This week, Destructoid’s Jed Whitaker posted a review of Valkyrie Drive Bhikkuni, a PC port of a Vita game produced by Senran Kagura creator Kenichiro Takaki’s new studio Honey Parade Games.
The review, such as it was, angered a lot of people — and with good reason, since it began with the headline “Dynasty Warriors for paedophiles” (later edited to “Dynasty Warriors for aspiring paedophiles” and finally “Dynasty Warriors for aspiring paedobears”) and didn’t improve from there, demonstrating throughout that Whitaker was unwilling to engage with the game in good faith and raising serious questions about his professional rigour in covering a title.
Whitaker’s article isn’t the first to follow this mould; it’s just the latest. But it’s a problem. It’s more than just “bad games journalism” — something that can be laughed off. It’s a problem that needs to be tackled.
Continue reading Destructoid’s Valkyrie Drive Review is More Than Just “Bad Games Journalism”
It may seem faintly sacrilegious to include a game like Deep Space Waifu in the same column as legends such as Thunder Force II, Raiden IV and Dariusburst Chronicle Saviours. But the fact is, this rough-around-the-edges, budget-price affair is actually well worth your time and attention.
Developed by the mysterious “Neko Climax Studios”, whose only online presence appears to be a Facebook page under the ID “@nekohentaiking” and whose credits consist entirely of initials, Deep Space Waifu describes itself as a “casual strip ’em up action game, full of colours and girls”. And, really, that’s pretty much the perfect description.
At first glance, this appears to be a game that does not take itself at all seriously. But beneath the neon colours, chaotic visual effects and questionable artwork, there’s a surprisingly solid shoot ’em up that has clearly been designed with some care and attention.
Continue reading Shmup Essentials: Deep Space Waifu
As we’ve already established, Qute’s Eschatos is an absolutely fabulous shoot ’em up that every fan of the genre should have in their collection.
Its predecessors are still very worthwhile games in their own right, too; while technologically rather more primitive than the 60fps cinematic polygonal action of Eschatos, their 2D pixel art and chiptune soundtracks have a great deal of charm to them — and, most importantly, they’re damn fun to play.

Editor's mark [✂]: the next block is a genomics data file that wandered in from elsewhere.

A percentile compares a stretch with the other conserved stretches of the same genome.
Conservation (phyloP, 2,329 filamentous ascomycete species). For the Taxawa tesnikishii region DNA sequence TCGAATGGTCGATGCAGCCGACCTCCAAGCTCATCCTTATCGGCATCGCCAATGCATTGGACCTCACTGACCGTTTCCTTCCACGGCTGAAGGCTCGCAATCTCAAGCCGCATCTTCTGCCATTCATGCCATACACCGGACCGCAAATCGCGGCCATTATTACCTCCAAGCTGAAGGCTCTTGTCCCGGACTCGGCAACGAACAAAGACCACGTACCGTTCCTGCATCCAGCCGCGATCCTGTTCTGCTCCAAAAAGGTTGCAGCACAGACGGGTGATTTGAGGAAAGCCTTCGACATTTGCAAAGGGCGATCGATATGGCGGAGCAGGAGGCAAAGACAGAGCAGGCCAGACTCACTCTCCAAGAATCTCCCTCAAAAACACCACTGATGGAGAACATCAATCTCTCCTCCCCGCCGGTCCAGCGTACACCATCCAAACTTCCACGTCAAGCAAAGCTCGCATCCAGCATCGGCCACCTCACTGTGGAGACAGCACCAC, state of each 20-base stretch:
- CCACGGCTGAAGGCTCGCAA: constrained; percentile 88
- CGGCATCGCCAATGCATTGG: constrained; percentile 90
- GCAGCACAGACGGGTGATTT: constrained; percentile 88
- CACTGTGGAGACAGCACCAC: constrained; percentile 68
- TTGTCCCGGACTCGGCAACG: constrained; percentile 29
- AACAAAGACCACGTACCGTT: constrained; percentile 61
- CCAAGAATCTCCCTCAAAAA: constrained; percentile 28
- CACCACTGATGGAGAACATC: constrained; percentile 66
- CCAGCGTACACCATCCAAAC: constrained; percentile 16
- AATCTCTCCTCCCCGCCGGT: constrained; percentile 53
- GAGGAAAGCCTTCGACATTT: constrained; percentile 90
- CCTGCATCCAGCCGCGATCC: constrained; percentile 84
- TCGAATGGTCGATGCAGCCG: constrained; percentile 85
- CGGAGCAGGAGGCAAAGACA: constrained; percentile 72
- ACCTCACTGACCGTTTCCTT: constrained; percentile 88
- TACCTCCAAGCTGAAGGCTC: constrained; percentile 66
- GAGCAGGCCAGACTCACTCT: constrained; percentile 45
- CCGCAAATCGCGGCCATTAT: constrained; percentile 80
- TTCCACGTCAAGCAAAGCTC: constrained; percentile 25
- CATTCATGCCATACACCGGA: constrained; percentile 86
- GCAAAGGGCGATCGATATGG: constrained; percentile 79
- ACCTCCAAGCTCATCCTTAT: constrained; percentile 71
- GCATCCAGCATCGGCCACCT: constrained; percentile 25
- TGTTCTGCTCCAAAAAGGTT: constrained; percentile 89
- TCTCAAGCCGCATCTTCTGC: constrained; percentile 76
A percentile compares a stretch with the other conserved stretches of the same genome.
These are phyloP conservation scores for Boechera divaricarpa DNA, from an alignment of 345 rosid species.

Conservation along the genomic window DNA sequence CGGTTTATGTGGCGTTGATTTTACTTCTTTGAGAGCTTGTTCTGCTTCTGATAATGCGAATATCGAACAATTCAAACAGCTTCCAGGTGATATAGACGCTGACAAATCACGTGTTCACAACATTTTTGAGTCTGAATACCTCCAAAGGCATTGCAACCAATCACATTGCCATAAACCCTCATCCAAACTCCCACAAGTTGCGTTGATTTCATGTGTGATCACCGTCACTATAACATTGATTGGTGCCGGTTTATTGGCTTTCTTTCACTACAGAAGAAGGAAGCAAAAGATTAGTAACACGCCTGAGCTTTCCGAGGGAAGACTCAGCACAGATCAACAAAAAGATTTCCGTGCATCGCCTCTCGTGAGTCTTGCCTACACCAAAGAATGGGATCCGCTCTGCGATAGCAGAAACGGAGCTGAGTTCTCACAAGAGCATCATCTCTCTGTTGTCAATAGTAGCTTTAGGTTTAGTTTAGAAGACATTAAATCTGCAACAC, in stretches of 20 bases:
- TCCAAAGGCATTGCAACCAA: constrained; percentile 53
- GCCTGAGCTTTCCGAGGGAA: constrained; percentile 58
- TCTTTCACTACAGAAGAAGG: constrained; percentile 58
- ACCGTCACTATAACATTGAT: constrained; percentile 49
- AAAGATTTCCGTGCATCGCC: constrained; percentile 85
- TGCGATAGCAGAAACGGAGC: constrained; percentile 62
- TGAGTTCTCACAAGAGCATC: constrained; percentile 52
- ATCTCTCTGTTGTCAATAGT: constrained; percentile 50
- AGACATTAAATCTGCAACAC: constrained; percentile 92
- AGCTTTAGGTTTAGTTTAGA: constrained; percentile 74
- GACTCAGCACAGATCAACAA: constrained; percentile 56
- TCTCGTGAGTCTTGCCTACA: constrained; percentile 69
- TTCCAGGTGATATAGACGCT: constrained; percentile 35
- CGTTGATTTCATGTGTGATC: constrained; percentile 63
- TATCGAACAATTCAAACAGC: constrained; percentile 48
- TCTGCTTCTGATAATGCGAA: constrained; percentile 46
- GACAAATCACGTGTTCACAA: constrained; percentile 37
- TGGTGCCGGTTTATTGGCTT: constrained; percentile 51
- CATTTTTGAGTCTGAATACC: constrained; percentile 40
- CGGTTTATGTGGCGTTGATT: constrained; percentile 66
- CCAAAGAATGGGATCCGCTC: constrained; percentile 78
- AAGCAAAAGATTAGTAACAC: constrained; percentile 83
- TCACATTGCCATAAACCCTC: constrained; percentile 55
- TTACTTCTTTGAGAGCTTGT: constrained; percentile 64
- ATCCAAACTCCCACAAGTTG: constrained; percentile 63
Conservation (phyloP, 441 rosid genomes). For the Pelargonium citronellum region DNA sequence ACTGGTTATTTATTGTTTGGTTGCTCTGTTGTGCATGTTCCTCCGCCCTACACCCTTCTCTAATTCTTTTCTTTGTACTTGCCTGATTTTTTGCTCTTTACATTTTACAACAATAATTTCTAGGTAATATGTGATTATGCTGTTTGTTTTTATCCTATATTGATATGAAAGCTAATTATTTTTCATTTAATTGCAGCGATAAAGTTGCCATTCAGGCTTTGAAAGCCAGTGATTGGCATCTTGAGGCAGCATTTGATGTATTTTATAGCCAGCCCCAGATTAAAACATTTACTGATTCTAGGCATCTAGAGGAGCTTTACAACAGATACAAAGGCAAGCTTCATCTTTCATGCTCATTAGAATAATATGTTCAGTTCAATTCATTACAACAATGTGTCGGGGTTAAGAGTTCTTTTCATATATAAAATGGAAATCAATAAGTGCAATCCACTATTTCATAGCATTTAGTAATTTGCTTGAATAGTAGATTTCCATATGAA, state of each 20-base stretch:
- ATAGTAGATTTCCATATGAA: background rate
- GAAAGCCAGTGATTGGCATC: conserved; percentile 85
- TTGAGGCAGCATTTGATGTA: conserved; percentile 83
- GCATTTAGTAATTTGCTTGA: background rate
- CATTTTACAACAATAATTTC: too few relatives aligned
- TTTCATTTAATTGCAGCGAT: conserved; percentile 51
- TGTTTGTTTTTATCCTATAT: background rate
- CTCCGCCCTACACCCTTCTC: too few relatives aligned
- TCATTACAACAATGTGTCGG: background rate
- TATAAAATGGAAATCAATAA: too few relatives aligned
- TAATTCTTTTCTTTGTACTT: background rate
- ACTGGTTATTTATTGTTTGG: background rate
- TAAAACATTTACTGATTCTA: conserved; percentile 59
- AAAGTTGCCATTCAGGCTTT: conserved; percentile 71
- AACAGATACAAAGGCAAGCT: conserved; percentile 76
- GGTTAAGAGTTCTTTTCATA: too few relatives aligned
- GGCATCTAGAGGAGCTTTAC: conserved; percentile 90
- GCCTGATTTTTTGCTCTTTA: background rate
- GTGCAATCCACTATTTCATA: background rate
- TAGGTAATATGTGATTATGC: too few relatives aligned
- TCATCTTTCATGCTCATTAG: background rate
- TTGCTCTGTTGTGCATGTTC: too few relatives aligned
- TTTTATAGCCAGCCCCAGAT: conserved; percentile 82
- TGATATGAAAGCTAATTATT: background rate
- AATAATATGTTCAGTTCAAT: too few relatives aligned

Today I wanted to particularly look at Cardinal Sins, one of the two games that eventually begat Eschatos. Technically a freeware spinoff of Eschatos’ true predecessor Judgement Silversword, Cardinal Sins is arguably the most interesting of the two games, for reasons that will become apparent.
Continue reading Shmup Essentials: Cardinal Sins
Although it’s been rather quiet for a while, the Japanese company Cave has long been known as one of the best developers of modern shoot ’em ups out there.
With most of their titles falling into the danmaku (“bullet hell”) subgenre, their titles have a reputation for being challenging and punishing but highly polished, combining solid mechanics with absolutely beautiful presentation and a delightful blend of “old and new”.
Deathsmiles is one of the company’s most well-regarded recent works, and is a great example of what “frantic shooting” is all about — not to mention a fine showcase for Cave’s mastery of game mechanics that go far beyond simply “shoot everything and don’t die”.
Continue reading Shmup Essentials: Deathsmiles
Any self-respecting gamer knows that if you really want to impress someone with your dexterity and prowess, you don’t fire up a Souls game, you fire up a bullet hell shmup.
Notorious for their screen-filling bullet patterns that seemingly demand superhuman reflexes to navigate, bullet hell (or, to give them their more “proper” name, danmaku) shoot ’em ups are a frightening prospect to get involved with. But you might be surprised at quite how approachable some of them are.
One such example of a danmaku shmup that is both accepting to genre newcomers and monstrously challenging to veterans is Gundemonium Recollection from Japanese doujin circle Platine Dispositif, originally localised for PS3 and PC by Rockin’ Android. It’s a game that isn’t afraid to slap you about a bit, but also a good place to familiarise yourself with some conventions of the genre.
And, well, it’s just a really good game to boot, too.
Continue reading Shmup Essentials: Gundemonium Recollection
I’m a big fan of unconventional JRPGs that buck the trends of the genre.
That’s not to say I don’t have any love for good old “ATTACK, MAGIC, ITEM” — quite the opposite, in fact — but when something combines the strengths of the JRPG genre (strong characters, heavy focus on narrative, over-the-top drama, colorfulness) with some fun mechanics from another type of game altogether, I sit up and pay special attention.
Fortune Summoners: Secret of the Elemental Stone, then.
This article was originally published on Games Are Evil in 2012 as part of the site’s regular Swords and Zippers column on JRPGs. It has been republished here due to Games Are Evil no longer existing in its original form.
Continue reading From the Archives: Secret of the Elemental Stone
With the rise in free-to-play mobile games, the humble standalone puzzle game has become something of a rarity.
That’s not to say that they don’t exist at all any more, however, and, more to the point, puzzle games as a genre generally age a whole lot better than other types of game due to their abstract mechanics and non-reliance on realistic graphics.
With that in mind, then, let’s kick off a regular look at puzzle games from both yesterday and today to run alongside the other Essentials columns for Wii U games and shoot ’em ups.
First up for examination is a modern title from Grisaia developer Frontwing, loosely based on their unlocalised Pure Girl and Innocent Girl visual novels: Purino Party.
Continue reading Puzzler Essentials: Purino Party